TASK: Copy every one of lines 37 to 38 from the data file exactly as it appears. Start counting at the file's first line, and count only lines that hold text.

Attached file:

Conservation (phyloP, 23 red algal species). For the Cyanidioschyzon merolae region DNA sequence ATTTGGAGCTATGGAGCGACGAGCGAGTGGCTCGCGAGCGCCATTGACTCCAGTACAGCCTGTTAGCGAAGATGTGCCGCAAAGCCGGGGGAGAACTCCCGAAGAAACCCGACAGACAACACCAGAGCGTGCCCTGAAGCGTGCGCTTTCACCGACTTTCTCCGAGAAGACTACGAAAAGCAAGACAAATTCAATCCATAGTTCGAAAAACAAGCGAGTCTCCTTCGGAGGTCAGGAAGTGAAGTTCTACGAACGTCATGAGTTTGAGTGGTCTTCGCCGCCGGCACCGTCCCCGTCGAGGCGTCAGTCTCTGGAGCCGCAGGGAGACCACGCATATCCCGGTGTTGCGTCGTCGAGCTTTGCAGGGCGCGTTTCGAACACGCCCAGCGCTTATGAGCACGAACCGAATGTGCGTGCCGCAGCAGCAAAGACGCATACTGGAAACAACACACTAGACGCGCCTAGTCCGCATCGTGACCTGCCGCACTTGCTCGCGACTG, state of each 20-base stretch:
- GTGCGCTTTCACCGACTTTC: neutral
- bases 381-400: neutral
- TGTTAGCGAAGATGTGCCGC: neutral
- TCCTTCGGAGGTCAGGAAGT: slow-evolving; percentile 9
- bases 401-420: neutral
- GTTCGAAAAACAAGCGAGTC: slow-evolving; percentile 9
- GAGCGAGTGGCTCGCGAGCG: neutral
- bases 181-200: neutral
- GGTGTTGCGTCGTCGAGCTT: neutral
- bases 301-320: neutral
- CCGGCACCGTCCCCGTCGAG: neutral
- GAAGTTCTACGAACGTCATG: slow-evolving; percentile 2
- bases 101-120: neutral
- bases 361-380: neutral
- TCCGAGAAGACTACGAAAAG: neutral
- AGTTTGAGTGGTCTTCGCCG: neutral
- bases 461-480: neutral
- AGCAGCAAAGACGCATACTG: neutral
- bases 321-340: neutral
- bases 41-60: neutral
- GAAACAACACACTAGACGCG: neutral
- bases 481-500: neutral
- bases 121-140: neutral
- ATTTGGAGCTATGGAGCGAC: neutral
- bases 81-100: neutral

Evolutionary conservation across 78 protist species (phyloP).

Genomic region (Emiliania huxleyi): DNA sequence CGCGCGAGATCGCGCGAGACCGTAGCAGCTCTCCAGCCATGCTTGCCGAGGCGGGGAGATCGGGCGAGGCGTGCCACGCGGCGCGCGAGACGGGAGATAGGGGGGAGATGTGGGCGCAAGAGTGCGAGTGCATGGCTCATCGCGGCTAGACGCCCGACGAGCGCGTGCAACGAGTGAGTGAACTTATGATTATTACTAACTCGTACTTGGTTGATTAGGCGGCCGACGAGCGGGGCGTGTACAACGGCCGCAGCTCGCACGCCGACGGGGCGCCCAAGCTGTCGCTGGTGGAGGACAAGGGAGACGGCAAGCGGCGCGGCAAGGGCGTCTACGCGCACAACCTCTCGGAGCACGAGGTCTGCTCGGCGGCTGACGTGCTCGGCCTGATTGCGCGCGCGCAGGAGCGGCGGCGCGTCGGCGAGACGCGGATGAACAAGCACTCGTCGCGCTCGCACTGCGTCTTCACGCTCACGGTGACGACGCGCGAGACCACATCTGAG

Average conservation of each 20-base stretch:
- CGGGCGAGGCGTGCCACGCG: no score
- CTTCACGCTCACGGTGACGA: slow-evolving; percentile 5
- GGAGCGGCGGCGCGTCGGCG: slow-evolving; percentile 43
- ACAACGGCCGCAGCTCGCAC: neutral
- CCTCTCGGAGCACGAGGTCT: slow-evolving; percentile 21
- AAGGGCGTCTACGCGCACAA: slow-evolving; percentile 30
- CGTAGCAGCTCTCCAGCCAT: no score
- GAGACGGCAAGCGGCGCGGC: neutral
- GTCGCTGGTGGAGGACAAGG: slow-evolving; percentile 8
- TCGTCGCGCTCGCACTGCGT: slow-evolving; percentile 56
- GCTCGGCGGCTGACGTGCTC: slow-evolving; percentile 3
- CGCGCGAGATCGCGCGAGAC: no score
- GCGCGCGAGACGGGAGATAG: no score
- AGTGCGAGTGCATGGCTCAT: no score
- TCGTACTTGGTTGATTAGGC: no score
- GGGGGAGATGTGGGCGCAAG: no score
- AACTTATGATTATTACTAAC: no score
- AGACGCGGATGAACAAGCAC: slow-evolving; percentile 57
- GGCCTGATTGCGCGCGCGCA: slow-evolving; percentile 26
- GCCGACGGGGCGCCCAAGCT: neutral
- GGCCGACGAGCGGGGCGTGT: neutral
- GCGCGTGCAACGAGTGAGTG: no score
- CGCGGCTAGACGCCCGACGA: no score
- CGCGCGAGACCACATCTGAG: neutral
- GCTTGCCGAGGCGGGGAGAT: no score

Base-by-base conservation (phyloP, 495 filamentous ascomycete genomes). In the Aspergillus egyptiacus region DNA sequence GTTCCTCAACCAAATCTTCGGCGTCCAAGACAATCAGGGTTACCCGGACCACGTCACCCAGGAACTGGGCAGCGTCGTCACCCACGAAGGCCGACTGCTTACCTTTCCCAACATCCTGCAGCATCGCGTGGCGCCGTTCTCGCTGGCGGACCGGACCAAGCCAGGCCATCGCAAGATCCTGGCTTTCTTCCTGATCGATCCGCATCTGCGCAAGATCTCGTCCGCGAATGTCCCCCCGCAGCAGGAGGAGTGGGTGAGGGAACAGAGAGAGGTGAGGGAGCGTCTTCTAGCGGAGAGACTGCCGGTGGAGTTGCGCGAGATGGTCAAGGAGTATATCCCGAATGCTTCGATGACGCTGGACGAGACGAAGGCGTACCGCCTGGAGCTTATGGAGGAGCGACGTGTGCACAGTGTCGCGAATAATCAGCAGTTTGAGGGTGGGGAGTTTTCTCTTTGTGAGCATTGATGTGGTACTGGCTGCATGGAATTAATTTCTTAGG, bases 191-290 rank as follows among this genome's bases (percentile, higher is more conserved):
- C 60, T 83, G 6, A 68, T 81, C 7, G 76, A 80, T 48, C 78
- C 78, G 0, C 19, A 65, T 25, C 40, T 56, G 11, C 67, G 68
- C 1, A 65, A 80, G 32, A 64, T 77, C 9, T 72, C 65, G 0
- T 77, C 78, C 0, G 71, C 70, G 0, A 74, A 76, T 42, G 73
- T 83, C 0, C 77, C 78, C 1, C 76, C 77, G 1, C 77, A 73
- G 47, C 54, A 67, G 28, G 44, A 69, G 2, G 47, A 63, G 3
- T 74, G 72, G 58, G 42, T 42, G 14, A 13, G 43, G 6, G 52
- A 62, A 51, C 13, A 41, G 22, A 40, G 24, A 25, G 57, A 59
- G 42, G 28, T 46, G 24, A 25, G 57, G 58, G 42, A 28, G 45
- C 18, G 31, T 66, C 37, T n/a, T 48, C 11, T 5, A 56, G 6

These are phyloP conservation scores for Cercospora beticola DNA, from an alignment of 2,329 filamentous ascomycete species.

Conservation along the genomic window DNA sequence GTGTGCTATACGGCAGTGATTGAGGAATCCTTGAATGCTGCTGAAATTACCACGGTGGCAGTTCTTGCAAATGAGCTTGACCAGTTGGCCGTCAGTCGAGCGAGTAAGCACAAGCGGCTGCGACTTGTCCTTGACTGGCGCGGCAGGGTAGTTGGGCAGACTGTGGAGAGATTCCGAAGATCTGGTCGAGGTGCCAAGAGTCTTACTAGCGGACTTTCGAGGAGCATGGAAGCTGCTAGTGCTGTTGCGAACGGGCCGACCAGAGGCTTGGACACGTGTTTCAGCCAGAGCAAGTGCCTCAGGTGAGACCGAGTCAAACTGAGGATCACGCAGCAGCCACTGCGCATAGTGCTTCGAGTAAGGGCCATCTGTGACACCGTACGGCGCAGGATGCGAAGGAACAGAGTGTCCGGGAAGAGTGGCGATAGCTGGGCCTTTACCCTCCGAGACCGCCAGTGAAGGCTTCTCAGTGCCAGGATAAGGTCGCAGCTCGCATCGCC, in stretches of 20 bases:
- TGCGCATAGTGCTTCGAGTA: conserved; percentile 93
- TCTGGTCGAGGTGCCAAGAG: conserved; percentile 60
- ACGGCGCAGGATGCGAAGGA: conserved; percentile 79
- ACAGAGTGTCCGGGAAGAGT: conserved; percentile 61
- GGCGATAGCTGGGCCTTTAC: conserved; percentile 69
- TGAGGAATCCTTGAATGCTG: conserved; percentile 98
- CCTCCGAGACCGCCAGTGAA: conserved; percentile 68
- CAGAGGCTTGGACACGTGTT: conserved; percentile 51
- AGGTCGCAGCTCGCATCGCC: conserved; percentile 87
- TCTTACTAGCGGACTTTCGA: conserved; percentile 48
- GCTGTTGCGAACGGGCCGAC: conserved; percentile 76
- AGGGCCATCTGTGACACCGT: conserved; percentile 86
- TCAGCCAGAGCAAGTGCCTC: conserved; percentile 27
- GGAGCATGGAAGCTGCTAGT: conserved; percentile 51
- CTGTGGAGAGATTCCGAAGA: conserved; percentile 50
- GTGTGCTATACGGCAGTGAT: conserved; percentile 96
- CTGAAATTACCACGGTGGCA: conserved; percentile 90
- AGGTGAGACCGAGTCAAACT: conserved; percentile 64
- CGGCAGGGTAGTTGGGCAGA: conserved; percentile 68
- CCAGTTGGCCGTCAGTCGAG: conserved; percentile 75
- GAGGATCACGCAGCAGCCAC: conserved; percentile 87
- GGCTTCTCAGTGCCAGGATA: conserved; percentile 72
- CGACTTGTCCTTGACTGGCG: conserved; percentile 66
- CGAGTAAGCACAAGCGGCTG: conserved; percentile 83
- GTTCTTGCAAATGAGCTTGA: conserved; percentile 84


- GAGACGGCAAGCGGCGCGGC: neutral
- GTCGCTGGTGGAGGACAAGG: slow-evolving; percentile 8